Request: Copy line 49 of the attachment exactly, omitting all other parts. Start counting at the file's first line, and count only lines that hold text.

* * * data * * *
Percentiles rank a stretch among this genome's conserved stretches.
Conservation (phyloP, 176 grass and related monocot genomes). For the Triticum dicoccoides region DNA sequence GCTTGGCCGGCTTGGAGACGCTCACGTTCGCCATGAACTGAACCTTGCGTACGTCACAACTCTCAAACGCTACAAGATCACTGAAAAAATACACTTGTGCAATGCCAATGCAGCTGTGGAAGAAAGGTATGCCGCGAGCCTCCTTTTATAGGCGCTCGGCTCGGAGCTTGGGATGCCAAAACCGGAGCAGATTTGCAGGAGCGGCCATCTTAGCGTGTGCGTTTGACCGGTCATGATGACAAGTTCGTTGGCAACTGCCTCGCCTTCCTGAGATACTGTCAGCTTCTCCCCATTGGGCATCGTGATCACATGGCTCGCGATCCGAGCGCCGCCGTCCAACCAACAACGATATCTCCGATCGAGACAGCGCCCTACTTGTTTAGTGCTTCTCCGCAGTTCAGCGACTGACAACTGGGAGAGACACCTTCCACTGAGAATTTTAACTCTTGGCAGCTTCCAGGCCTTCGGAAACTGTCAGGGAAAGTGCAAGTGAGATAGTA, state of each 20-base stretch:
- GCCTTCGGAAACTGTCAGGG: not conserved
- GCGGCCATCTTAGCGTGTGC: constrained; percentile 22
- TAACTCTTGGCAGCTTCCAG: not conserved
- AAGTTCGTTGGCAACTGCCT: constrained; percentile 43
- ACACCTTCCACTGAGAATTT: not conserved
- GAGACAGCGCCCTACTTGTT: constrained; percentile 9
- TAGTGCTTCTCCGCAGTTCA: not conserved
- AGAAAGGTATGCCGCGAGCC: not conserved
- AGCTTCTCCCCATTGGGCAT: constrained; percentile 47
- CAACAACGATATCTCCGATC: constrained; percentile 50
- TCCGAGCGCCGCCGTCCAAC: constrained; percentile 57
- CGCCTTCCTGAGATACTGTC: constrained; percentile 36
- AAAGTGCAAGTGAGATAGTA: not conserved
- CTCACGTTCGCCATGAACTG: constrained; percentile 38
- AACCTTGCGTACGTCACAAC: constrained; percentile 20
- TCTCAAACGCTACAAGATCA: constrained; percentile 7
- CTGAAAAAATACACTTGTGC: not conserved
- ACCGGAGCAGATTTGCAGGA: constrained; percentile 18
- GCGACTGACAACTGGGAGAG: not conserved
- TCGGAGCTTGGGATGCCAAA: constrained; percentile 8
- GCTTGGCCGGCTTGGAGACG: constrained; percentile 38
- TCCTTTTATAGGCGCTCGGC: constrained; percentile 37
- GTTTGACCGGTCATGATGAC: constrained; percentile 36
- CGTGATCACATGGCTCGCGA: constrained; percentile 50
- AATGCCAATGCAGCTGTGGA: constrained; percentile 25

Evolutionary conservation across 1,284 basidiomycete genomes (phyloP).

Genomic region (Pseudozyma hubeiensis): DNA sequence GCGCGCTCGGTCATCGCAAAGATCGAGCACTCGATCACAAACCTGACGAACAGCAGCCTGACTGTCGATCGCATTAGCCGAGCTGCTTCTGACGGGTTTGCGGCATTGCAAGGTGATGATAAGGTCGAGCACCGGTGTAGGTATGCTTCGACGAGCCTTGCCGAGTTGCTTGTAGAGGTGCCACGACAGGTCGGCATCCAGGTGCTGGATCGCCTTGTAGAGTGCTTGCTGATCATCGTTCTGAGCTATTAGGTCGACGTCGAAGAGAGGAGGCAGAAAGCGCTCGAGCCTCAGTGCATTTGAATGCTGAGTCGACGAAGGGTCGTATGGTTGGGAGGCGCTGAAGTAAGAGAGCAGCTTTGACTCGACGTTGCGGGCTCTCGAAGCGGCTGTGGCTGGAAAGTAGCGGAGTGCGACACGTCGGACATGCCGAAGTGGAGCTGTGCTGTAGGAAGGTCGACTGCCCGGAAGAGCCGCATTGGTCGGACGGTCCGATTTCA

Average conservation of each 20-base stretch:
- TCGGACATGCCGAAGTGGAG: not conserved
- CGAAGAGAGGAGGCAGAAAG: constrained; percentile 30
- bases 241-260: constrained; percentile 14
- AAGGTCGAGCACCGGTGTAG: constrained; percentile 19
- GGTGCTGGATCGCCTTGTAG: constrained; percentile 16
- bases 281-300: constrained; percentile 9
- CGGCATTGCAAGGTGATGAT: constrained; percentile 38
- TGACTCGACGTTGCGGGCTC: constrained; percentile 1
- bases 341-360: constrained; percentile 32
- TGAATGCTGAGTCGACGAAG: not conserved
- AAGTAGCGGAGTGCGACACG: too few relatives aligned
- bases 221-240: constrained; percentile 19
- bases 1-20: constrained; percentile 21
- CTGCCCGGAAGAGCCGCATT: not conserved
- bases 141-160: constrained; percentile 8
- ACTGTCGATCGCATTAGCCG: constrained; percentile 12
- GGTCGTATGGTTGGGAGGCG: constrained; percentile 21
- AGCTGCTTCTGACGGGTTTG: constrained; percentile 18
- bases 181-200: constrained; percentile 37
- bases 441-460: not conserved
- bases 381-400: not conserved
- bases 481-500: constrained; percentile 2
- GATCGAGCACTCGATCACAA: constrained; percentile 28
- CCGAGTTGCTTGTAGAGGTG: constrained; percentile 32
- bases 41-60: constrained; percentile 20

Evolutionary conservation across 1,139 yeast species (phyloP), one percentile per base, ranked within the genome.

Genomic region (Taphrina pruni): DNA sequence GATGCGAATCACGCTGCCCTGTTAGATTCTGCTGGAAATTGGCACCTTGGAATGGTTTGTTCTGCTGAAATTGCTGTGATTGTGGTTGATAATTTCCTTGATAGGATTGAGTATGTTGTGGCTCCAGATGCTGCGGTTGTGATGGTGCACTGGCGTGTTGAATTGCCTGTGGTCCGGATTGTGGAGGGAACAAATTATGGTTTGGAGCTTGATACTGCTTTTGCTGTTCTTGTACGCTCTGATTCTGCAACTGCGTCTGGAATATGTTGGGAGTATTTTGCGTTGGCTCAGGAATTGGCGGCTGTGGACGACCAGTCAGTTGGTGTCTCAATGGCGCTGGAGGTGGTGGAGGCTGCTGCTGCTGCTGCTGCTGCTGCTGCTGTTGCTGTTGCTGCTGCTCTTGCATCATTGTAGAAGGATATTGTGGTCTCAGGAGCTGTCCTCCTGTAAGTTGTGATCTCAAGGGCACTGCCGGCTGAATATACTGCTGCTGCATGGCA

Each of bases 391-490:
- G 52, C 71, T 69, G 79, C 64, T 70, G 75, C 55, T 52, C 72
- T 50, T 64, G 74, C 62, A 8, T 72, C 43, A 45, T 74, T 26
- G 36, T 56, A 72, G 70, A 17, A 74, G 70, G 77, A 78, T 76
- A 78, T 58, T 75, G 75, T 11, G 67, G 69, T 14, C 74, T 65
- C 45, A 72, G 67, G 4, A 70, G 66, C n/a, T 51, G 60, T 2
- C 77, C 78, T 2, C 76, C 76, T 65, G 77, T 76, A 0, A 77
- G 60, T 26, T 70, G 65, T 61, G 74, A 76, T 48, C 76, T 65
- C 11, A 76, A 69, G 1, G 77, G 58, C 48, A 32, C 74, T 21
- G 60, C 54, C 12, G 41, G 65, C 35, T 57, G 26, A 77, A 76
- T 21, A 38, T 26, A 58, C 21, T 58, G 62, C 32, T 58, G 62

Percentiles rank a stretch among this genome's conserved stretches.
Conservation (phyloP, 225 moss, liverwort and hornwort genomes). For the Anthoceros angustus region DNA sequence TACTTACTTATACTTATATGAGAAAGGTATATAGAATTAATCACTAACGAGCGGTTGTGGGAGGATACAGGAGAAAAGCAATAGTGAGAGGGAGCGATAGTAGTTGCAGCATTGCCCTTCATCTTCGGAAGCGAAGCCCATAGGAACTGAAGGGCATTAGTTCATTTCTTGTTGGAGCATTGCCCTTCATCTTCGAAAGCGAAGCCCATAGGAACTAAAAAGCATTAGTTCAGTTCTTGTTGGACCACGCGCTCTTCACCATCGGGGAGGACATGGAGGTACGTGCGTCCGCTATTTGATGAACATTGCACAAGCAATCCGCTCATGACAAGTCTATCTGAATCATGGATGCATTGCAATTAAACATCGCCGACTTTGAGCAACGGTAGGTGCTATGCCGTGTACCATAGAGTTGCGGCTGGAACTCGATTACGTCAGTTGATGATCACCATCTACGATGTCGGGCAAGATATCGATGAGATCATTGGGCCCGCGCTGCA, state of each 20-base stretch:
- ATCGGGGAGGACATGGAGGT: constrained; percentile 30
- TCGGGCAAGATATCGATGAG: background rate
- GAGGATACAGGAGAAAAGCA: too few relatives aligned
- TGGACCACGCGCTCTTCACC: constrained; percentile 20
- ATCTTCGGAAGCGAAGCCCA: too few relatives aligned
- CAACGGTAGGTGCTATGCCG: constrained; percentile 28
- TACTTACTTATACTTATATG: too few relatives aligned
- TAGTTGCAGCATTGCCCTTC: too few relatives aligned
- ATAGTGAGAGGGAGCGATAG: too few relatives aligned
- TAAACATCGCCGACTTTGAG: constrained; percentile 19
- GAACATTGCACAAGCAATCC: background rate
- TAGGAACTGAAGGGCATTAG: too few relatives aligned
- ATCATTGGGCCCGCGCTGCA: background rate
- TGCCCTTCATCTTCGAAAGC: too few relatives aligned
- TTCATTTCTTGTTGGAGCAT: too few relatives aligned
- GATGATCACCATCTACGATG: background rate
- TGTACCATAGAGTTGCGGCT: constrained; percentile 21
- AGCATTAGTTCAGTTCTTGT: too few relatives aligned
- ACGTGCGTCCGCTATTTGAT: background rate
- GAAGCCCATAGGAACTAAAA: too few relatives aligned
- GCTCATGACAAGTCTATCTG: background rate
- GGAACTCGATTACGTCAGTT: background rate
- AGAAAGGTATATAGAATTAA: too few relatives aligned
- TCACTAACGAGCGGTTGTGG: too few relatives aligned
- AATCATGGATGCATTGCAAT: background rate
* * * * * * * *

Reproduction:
- bases 181-200: constrained; percentile 37